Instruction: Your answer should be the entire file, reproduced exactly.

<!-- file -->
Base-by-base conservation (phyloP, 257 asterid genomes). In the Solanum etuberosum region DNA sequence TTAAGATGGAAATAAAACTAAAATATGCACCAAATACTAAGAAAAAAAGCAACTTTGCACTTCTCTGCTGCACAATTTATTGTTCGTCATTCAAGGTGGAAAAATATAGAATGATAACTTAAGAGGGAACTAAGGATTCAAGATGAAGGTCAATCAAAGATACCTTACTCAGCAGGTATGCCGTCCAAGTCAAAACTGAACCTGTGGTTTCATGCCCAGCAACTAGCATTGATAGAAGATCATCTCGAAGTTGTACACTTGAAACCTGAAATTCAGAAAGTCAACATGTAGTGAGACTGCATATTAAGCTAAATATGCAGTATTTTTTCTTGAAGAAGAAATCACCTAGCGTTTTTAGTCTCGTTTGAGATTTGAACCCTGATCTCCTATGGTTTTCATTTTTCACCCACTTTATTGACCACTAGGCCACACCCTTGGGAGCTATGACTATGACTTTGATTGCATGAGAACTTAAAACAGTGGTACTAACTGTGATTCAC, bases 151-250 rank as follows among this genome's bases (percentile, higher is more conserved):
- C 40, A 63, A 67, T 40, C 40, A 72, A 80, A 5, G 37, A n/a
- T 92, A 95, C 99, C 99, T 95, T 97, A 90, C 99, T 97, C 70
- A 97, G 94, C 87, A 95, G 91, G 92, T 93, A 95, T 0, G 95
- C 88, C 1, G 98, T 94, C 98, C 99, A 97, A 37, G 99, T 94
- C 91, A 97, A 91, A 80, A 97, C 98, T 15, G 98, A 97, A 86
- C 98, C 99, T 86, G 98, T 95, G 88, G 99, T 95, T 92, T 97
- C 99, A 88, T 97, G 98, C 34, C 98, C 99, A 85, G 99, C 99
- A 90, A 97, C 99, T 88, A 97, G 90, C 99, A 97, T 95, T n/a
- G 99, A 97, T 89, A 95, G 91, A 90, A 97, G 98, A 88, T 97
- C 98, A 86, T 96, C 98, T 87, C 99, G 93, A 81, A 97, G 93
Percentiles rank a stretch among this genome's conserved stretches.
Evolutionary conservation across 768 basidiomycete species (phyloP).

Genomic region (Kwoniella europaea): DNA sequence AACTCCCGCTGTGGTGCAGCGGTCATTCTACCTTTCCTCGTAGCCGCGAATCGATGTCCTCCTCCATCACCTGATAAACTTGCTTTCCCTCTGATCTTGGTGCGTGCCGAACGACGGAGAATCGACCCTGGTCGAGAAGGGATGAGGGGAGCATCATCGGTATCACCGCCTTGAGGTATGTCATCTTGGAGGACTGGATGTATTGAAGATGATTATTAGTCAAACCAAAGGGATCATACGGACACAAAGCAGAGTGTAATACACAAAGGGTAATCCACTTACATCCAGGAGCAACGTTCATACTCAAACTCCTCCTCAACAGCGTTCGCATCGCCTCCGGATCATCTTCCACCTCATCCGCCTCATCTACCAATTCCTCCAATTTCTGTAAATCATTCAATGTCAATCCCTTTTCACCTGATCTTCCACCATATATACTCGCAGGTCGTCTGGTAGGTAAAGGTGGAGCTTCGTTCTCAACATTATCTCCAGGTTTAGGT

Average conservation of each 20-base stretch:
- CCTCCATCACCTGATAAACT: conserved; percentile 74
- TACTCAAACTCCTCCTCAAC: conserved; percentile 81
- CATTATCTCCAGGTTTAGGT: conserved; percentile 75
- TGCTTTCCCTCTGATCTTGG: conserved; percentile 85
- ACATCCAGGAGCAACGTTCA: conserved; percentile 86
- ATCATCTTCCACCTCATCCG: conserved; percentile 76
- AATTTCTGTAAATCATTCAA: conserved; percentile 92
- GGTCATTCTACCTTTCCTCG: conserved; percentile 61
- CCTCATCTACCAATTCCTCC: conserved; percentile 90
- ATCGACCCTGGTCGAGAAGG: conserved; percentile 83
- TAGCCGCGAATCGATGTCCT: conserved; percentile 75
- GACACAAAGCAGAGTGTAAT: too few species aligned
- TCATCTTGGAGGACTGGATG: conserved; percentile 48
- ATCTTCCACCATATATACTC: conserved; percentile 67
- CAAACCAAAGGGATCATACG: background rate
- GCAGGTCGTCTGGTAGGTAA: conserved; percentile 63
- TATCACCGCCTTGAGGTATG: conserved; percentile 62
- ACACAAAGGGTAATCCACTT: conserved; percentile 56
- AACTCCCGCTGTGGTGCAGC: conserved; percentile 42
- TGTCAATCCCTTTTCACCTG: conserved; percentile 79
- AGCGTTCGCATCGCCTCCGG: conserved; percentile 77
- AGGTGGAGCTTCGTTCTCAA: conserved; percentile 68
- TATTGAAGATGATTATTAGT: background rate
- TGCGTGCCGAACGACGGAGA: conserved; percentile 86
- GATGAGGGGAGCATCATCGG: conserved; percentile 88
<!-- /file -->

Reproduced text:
Base-by-base conservation (phyloP, 257 asterid genomes). In the Solanum etuberosum region DNA sequence TTAAGATGGAAATAAAACTAAAATATGCACCAAATACTAAGAAAAAAAGCAACTTTGCACTTCTCTGCTGCACAATTTATTGTTCGTCATTCAAGGTGGAAAAATATAGAATGATAACTTAAGAGGGAACTAAGGATTCAAGATGAAGGTCAATCAAAGATACCTTACTCAGCAGGTATGCCGTCCAAGTCAAAACTGAACCTGTGGTTTCATGCCCAGCAACTAGCATTGATAGAAGATCATCTCGAAGTTGTACACTTGAAACCTGAAATTCAGAAAGTCAACATGTAGTGAGACTGCATATTAAGCTAAATATGCAGTATTTTTTCTTGAAGAAGAAATCACCTAGCGTTTTTAGTCTCGTTTGAGATTTGAACCCTGATCTCCTATGGTTTTCATTTTTCACCCACTTTATTGACCACTAGGCCACACCCTTGGGAGCTATGACTATGACTTTGATTGCATGAGAACTTAAAACAGTGGTACTAACTGTGATTCAC, bases 151-250 rank as follows among this genome's bases (percentile, higher is more conserved):
- C 40, A 63, A 67, T 40, C 40, A 72, A 80, A 5, G 37, A n/a
- T 92, A 95, C 99, C 99, T 95, T 97, A 90, C 99, T 97, C 70
- A 97, G 94, C 87, A 95, G 91, G 92, T 93, A 95, T 0, G 95
- C 88, C 1, G 98, T 94, C 98, C 99, A 97, A 37, G 99, T 94
- C 91, A 97, A 91, A 80, A 97, C 98, T 15, G 98, A 97, A 86
- C 98, C 99, T 86, G 98, T 95, G 88, G 99, T 95, T 92, T 97
- C 99, A 88, T 97, G 98, C 34, C 98, C 99, A 85, G 99, C 99
- A 90, A 97, C 99, T 88, A 97, G 90, C 99, A 97, T 95, T n/a
- G 99, A 97, T 89, A 95, G 91, A 90, A 97, G 98, A 88, T 97
- C 98, A 86, T 96, C 98, T 87, C 99, G 93, A 81, A 97, G 93
Percentiles rank a stretch among this genome's conserved stretches.
Evolutionary conservation across 768 basidiomycete species (phyloP).

Genomic region (Kwoniella europaea): DNA sequence AACTCCCGCTGTGGTGCAGCGGTCATTCTACCTTTCCTCGTAGCCGCGAATCGATGTCCTCCTCCATCACCTGATAAACTTGCTTTCCCTCTGATCTTGGTGCGTGCCGAACGACGGAGAATCGACCCTGGTCGAGAAGGGATGAGGGGAGCATCATCGGTATCACCGCCTTGAGGTATGTCATCTTGGAGGACTGGATGTATTGAAGATGATTATTAGTCAAACCAAAGGGATCATACGGACACAAAGCAGAGTGTAATACACAAAGGGTAATCCACTTACATCCAGGAGCAACGTTCATACTCAAACTCCTCCTCAACAGCGTTCGCATCGCCTCCGGATCATCTTCCACCTCATCCGCCTCATCTACCAATTCCTCCAATTTCTGTAAATCATTCAATGTCAATCCCTTTTCACCTGATCTTCCACCATATATACTCGCAGGTCGTCTGGTAGGTAAAGGTGGAGCTTCGTTCTCAACATTATCTCCAGGTTTAGGT

Average conservation of each 20-base stretch:
- CCTCCATCACCTGATAAACT: conserved; percentile 74
- TACTCAAACTCCTCCTCAAC: conserved; percentile 81
- CATTATCTCCAGGTTTAGGT: conserved; percentile 75
- TGCTTTCCCTCTGATCTTGG: conserved; percentile 85
- ACATCCAGGAGCAACGTTCA: conserved; percentile 86
- ATCATCTTCCACCTCATCCG: conserved; percentile 76
- AATTTCTGTAAATCATTCAA: conserved; percentile 92
- GGTCATTCTACCTTTCCTCG: conserved; percentile 61
- CCTCATCTACCAATTCCTCC: conserved; percentile 90
- ATCGACCCTGGTCGAGAAGG: conserved; percentile 83
- TAGCCGCGAATCGATGTCCT: conserved; percentile 75
- GACACAAAGCAGAGTGTAAT: too few species aligned
- TCATCTTGGAGGACTGGATG: conserved; percentile 48
- ATCTTCCACCATATATACTC: conserved; percentile 67
- CAAACCAAAGGGATCATACG: background rate
- GCAGGTCGTCTGGTAGGTAA: conserved; percentile 63
- TATCACCGCCTTGAGGTATG: conserved; percentile 62
- ACACAAAGGGTAATCCACTT: conserved; percentile 56
- AACTCCCGCTGTGGTGCAGC: conserved; percentile 42
- TGTCAATCCCTTTTCACCTG: conserved; percentile 79
- AGCGTTCGCATCGCCTCCGG: conserved; percentile 77
- AGGTGGAGCTTCGTTCTCAA: conserved; percentile 68
- TATTGAAGATGATTATTAGT: background rate
- TGCGTGCCGAACGACGGAGA: conserved; percentile 86
- GATGAGGGGAGCATCATCGG: conserved; percentile 88